Yeah, I know, it's June, and not only have I not updated in more than a month, but I also haven't released Crushingly Close yet. Well, the bad news is that the book release date has been pushed to July due to extenuating circumstances that I won't get into much detail here, so I would like to apologize in advance to those of you who have been eagerly waiting for its release. Believe me, no one wants to see this book push through any more than I do, but trust me when I say that when it comes out, it will be spectacular.
And that's where the good news comes in: A promotional blitz for Crushingly Close is in the works. Plans are hush-hush, but you will hear a lot more about the book the closer we get to the release date--and there will be a concrete release date, which I will post on the Goodreads page for the book. Stay tuned!
You might be wondering about the title of this blog entry, which might have set off a few alarm bells in your head: Oh no, Stella, please don't tell me that you're a plagiarist! Before I go any further, let me assure you that this entry is not about plagiarism, which I abhor as an artist and a graduate student. (I study at the University of the Philippines, where you can be shunned like a leper and never be forgiven for acts of plagiarism. That explains a lot.) My title comes from the book Steal Like an Artist: 10 Things Nobody Told You About Being Creative by Austin Kleon, which has taught me a lot about the writing process and the kind of art that I want to create as an author.
Allow me to explain.
When I first started Crushingly Close, my main love interest was meant to be an alpha male--dominant, masculine, and a bit (okay, more than a bit) of a dirty talker in bed. I was aiming for something steamy with a capital S, and I wanted to channel the heroes of the books that I had been reading during the writing process--and by "books" I mean a lot of Tessa Bailey, which is where most of my romance-writing friends got their start.
As the story progressed from short story to midlength novella, however, I found that my alpha hero didn't seem to hit the right notes with me. Sure, he was dominant and masculine, and he said all the right things in bed, but something was missing from the way I was writing him--something that would connect with me as a reader. As it turned out, my beta readers found the same problem with him: he was too much of an a-hole to be sexy, and they couldn't understand why my otherwise appealing heroine would be attracted to him.
So I went back to the drawing board and asked myself: What did everybody else's alpha heroes have that mine didn't?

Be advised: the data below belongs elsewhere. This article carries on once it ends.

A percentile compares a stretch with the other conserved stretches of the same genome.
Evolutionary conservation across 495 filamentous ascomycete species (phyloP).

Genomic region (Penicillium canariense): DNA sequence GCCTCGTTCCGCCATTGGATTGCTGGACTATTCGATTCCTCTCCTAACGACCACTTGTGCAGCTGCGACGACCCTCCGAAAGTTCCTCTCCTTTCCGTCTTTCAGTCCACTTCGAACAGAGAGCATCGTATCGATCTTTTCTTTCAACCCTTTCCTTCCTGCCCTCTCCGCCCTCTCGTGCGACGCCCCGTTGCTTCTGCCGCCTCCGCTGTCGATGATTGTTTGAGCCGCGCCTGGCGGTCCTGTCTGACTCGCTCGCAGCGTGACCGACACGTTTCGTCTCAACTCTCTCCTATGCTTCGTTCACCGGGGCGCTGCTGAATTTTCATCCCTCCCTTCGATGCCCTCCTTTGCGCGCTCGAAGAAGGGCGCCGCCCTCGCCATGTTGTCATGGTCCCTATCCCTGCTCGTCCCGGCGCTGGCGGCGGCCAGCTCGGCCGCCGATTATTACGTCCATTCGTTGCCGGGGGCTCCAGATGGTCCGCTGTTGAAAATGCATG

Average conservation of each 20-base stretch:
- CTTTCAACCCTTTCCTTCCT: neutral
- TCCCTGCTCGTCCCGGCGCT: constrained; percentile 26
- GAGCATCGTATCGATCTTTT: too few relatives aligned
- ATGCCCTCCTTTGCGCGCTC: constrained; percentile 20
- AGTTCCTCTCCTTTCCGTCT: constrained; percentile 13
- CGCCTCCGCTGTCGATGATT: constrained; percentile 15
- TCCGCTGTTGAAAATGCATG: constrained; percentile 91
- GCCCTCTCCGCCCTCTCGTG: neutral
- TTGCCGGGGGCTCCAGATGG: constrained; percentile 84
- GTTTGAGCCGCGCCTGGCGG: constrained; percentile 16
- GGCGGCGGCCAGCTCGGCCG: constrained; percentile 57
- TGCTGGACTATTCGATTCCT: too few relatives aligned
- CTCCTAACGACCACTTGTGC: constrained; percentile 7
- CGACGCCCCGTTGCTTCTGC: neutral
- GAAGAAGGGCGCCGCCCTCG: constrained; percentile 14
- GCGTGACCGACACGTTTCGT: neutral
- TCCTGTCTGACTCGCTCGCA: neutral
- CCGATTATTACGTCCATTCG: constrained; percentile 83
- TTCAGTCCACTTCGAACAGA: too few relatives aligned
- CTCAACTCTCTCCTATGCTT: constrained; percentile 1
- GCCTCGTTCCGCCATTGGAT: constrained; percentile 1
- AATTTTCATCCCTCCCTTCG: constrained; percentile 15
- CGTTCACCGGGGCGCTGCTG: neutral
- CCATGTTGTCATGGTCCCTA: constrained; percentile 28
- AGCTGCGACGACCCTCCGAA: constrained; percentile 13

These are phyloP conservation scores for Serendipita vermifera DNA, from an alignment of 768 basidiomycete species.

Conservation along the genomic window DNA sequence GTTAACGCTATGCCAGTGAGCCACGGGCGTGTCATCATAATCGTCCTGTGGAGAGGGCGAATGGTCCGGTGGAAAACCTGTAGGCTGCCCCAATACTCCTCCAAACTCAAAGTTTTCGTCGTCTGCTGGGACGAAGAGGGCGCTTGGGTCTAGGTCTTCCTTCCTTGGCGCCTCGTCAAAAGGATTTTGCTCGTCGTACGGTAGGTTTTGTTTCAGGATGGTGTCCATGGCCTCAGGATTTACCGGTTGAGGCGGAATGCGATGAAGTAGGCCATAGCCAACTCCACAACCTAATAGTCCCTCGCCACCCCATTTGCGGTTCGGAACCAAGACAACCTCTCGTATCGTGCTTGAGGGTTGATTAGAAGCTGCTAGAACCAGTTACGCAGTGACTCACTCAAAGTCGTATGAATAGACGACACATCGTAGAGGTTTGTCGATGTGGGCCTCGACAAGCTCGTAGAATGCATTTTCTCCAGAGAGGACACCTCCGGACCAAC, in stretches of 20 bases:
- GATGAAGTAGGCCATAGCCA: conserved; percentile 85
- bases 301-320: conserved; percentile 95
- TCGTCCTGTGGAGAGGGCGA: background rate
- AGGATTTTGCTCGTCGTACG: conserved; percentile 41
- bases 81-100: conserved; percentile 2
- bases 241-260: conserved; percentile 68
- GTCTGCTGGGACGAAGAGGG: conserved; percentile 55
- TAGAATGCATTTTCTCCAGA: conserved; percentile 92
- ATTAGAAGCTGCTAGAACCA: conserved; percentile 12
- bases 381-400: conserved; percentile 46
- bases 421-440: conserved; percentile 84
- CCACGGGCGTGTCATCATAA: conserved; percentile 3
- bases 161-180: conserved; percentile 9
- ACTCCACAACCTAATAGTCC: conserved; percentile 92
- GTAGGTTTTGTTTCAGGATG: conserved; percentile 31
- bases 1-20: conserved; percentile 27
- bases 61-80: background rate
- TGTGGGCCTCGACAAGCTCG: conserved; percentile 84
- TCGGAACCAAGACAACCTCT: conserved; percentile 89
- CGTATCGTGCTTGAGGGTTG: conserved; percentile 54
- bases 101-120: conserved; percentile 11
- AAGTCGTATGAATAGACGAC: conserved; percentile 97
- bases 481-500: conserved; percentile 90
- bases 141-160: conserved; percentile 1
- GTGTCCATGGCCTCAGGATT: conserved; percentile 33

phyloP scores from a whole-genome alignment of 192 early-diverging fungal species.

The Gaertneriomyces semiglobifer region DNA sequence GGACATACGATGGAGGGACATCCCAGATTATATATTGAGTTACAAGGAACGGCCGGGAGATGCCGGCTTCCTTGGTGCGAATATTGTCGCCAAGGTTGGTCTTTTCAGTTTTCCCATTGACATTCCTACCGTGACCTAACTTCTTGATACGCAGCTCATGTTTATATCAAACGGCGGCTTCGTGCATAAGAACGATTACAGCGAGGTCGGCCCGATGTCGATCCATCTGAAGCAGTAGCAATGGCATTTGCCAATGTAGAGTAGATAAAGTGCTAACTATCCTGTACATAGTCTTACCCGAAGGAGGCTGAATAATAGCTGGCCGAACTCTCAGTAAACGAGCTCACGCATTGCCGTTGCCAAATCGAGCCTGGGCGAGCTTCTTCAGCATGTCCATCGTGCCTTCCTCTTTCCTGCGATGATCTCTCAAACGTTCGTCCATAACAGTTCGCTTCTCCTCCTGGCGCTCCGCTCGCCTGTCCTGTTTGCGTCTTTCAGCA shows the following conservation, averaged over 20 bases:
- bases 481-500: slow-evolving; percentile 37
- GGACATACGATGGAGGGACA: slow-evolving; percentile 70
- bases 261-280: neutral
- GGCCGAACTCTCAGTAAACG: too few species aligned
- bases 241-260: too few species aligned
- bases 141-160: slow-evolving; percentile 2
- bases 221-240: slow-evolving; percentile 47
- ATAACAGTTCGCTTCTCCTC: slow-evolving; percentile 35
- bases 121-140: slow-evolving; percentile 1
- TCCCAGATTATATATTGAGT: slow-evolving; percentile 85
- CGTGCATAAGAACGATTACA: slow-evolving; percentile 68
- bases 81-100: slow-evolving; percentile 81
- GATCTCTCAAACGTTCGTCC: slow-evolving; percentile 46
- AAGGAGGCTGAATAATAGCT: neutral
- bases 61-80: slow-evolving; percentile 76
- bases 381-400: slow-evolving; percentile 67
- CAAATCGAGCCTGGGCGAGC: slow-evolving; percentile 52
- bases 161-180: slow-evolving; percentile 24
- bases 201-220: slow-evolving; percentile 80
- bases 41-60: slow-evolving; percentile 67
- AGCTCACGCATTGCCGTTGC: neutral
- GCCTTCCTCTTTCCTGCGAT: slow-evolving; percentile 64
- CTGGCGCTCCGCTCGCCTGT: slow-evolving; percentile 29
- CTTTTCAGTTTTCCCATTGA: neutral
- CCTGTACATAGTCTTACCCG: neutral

That's where Austin Kleon comes in.
"The reason you copy your heroes and their style is so that you might somehow get a glimpse into their minds. That's what you really want--to internalize their way of looking at the world. If you just mimic the surface of somebody's work without understanding where they are coming from, your work will never be anything more than a knockoff."Suddenly I realized that I was stealing the wrong things from Tessa Bailey, just as I was also stealing the wrong things from Elle Kennedy and Sarina Bowen and Melanie Harlow and all the other authors whose books I had been reading for inspiration. What I should've been copying was not the words, but the thinking behind the words. And the thinking was that these guys were essentially good at heart. Any writer could write a "bad boy" with a hot bod and a filthy mouth. Not everyone could imbue them with a sense of humanity.
As it goes, the world didn't need me to write another dirty-talking alpha male to stuff the bookshelves on Goodreads. What I needed to write was a well-developed hero who was more than just his masculine self, who had a good heart beating under his muscular chest.
Gradually, I learned that "alpha" didn't have to mean saying all the filthy things in bed while acting like an overprotective caveman over his lady love. A hero can have the swagger and confidence of an alpha male and still speak like a well-bred gentleman. Add a touch of vulnerability, a pinch of soul, a ton of charisma and voila--a hero worthy of a Stella Torres book.
And with a good hero came a good heroine, a worthy partner for all of his admirable qualities. I made an effort to develop them equally to strengthen the endgame and make them complementary in every way. Wouldn't want to go into so much effort to develop the book boyfriend and give him a girl nobody likes, right?
Because, in the end, there was only so much I could do within the parameters of romance. I wasn't going to reinvent the wheel; I knew going in that my leads would "meet cute," fall in love, and have a happy ending, despite the many circumstances and obstacles that I throw at them. I still love Tessa and the other authors--and if you look closely at the final product (which you will!), there are still a few things that I have "stolen" from them which show up from time to time. What I could do, however, was to game the formula so that the end product would be as close to my authentic vision as possible. And it worked, because I did end up writing the book that I wanted to read.
"In the end," Austin Kleon writes, "merely imitating your heroes is not flattering them. Transforming their work into something of your own is how you flatter them. Adding something to the world that only you can add."
And that, my dear friends, is how I write.
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